Thursday 20 June 2024

In search of Tothill Fields Bridewell

Up in London today I thought I’d have a look at what remains of Tothill Fields Bridewell - the Westminster prison where the Chartist leader Ernest Jones was imprisoned in 1848 for sedition.

Here, just a five-minute walk from what is now Victoria Station, he and other Chartist prisoners refused to pick oakum and were put in solitary confinement on a diet of bread and water. Amid unsanitary conditions, and an outbreak of cholera in London, Jones was lucky not to share the fate of Joseph Williams and Alexander Sharp, two imprisoned Chartists who did not live to complete their sentences.

Westminster Cathedral.
The old bridewell is long since gone. At the time it was fairly new, having opened in 1834 to replace the former house of correction, which combined the functions of both prison and poor house. It was on Francis Street, which runs along the back of what is now the Roman Catholic Westminster Cathedral, and there is some suggestion that its foundations were incorporated into the current building.

I had a wander down the surrounding streets, and they are all very solidly late Victorian or Edwardian: expensive mansion block flats, including one where Winston Churchill lived in the late 1930s. Very little sign of the old slums, and nothing at all of the prison. That, however, is not quite the end of the story.

The old gate to the bridewell, the stonework of which was part of the seventeenth century original, survived the demolition and was re-sited in Little Sanctuary by the Greater London Council in 1969 - at the rear of what was then the Middlesex Guildhall and now houses the UK Supreme Court.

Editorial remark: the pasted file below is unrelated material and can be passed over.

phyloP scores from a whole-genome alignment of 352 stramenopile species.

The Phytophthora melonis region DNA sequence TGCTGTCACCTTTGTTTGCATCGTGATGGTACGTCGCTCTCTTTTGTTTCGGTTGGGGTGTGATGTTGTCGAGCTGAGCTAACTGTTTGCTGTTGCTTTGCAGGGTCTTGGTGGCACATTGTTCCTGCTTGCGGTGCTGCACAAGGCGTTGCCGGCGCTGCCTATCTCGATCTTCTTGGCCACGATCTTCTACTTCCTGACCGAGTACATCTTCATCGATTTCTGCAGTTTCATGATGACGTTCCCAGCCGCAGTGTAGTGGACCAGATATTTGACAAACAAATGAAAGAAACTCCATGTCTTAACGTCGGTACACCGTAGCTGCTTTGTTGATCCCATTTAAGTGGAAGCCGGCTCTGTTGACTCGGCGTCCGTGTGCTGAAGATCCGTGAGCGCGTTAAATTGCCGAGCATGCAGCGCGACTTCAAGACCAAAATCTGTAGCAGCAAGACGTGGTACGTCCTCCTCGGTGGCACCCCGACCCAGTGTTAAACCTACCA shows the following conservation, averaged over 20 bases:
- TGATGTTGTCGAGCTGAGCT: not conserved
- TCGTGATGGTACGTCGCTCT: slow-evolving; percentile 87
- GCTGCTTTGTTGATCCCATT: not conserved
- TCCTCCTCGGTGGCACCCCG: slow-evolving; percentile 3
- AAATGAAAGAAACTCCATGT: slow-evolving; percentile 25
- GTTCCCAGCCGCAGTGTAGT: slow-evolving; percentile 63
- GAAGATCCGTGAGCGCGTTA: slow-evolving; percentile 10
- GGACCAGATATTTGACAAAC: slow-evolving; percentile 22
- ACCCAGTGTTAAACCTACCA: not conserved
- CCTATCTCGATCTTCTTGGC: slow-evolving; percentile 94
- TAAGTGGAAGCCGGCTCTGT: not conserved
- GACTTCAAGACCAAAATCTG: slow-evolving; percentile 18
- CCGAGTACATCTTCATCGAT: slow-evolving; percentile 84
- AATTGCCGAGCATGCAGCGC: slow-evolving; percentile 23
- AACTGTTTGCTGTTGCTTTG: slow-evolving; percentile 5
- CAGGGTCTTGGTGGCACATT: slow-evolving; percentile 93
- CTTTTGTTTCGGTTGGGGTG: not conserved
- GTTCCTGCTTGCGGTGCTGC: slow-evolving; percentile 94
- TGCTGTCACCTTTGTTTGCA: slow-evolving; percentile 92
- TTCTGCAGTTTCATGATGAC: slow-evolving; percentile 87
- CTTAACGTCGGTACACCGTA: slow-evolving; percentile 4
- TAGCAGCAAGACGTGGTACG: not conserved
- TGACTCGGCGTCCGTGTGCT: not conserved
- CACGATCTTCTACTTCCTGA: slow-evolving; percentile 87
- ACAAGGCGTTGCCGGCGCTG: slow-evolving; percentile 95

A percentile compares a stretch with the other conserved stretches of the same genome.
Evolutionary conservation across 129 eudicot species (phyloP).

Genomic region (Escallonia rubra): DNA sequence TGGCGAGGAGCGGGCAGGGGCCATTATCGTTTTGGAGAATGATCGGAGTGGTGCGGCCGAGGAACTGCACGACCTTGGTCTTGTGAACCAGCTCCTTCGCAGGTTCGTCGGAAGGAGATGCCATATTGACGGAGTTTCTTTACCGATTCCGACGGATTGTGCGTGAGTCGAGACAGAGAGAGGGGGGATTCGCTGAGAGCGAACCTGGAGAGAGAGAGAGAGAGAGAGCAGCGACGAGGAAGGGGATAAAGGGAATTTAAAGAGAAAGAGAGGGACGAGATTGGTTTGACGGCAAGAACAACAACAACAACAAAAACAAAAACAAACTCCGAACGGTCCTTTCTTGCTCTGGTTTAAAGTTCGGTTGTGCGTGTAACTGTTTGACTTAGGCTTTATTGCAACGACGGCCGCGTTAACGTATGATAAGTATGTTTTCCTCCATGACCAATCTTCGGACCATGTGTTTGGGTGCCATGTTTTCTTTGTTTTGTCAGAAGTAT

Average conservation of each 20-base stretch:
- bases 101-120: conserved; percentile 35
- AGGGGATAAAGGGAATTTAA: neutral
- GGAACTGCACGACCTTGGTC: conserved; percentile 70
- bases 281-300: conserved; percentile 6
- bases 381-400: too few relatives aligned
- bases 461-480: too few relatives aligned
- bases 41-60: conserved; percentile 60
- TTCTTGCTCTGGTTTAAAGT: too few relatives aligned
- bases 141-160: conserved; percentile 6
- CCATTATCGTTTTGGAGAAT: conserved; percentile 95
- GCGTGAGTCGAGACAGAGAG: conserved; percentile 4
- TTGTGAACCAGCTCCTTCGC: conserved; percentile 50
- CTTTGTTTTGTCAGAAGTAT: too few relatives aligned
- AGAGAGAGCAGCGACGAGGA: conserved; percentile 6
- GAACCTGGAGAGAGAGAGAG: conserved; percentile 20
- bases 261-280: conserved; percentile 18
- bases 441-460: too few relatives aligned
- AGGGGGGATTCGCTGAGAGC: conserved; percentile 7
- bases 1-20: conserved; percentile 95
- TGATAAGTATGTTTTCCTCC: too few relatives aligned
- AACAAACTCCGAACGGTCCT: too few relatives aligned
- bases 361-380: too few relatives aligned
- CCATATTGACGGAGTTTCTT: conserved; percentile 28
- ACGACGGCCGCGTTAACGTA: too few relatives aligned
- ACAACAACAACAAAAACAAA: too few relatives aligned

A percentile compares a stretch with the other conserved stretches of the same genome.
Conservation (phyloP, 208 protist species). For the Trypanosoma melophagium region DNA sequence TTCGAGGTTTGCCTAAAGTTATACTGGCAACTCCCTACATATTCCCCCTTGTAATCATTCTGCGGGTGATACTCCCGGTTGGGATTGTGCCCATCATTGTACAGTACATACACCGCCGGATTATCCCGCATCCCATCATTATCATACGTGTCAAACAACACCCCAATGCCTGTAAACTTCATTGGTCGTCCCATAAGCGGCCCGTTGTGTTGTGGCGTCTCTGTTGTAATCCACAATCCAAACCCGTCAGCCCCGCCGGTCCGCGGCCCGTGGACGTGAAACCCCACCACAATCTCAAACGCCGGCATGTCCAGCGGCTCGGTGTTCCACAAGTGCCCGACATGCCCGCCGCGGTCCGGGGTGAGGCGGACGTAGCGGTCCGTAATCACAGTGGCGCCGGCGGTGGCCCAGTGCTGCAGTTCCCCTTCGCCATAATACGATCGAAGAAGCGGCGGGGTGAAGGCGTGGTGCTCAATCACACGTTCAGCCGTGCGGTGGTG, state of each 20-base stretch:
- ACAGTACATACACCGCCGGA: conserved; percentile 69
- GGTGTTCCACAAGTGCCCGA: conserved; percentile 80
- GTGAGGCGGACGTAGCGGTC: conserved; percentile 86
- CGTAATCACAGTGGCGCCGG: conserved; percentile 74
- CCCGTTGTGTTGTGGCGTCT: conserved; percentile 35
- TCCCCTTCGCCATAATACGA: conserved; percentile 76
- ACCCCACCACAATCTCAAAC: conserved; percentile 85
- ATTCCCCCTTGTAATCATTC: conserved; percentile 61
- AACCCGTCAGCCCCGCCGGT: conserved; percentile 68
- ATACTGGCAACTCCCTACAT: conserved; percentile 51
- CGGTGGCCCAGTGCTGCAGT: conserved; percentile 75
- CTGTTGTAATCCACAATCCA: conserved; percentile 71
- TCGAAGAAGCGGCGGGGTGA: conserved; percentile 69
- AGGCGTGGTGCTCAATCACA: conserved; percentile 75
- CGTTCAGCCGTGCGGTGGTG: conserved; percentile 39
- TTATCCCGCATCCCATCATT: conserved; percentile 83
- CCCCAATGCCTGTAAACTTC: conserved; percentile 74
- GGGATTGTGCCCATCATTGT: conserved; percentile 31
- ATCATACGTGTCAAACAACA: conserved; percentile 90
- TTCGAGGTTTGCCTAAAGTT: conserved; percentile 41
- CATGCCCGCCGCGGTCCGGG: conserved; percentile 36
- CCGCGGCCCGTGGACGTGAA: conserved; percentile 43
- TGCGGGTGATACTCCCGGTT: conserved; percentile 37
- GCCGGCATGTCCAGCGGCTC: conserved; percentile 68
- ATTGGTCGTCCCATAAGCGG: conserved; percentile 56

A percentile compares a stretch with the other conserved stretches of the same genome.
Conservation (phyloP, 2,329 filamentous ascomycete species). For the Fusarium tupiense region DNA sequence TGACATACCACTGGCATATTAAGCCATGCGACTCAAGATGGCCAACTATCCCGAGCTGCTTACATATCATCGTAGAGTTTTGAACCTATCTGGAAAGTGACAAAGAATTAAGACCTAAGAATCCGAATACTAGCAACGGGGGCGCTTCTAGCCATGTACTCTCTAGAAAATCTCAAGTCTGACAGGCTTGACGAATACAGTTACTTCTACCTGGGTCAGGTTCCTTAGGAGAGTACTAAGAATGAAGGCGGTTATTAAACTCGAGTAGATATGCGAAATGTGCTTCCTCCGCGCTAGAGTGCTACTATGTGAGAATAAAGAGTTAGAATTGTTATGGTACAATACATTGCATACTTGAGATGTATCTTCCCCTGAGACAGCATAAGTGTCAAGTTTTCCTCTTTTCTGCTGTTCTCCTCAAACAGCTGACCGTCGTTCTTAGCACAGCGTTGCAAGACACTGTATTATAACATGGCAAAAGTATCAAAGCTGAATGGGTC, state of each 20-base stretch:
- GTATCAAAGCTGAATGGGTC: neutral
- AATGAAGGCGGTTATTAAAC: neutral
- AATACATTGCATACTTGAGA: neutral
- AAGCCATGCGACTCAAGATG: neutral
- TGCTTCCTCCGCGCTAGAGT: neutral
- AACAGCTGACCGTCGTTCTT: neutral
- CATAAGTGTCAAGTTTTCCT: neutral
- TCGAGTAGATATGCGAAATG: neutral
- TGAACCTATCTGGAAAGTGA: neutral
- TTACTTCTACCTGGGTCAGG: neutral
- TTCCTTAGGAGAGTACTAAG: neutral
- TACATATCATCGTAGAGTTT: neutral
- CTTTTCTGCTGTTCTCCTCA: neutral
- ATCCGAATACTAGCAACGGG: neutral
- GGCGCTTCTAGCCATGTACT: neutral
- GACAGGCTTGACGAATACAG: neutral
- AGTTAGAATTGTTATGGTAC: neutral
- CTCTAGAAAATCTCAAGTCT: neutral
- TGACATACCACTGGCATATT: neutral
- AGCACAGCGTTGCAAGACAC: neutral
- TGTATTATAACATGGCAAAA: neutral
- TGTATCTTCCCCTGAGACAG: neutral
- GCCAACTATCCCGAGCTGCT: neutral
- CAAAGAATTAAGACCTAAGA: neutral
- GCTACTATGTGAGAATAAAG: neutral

Bridewell stone gate.

The gate is a curious addition to the perimeter fence, because if you look behind it there is nothing but a gap for the door to open onto. It is purely for show, but in a place where few will ever see it.

And I have to say, the Little Sanctuary gate is distinctly less imposing in scale than that shown in the 1850 illustration apparently of the bridewell’s front elevation. It is, however, similar in design. Maybe this was the back door!

I have added three more photos below showing the explanatory plaque to be found in Little Sanctuary, a now rather faded stone inscription from above the gate, and the view from behind the scenes.

Clicking any of the images on this page should give you  a larger version if you want to see more detail or decipher the stone inscription.

  • Credit where it is due. I cannot claim to have done the research identifying the location of the old bridewell and its gate. Rather, I followed the lead of Ian Visits, the always-excellent guide to London and its cultural events. 

No comments: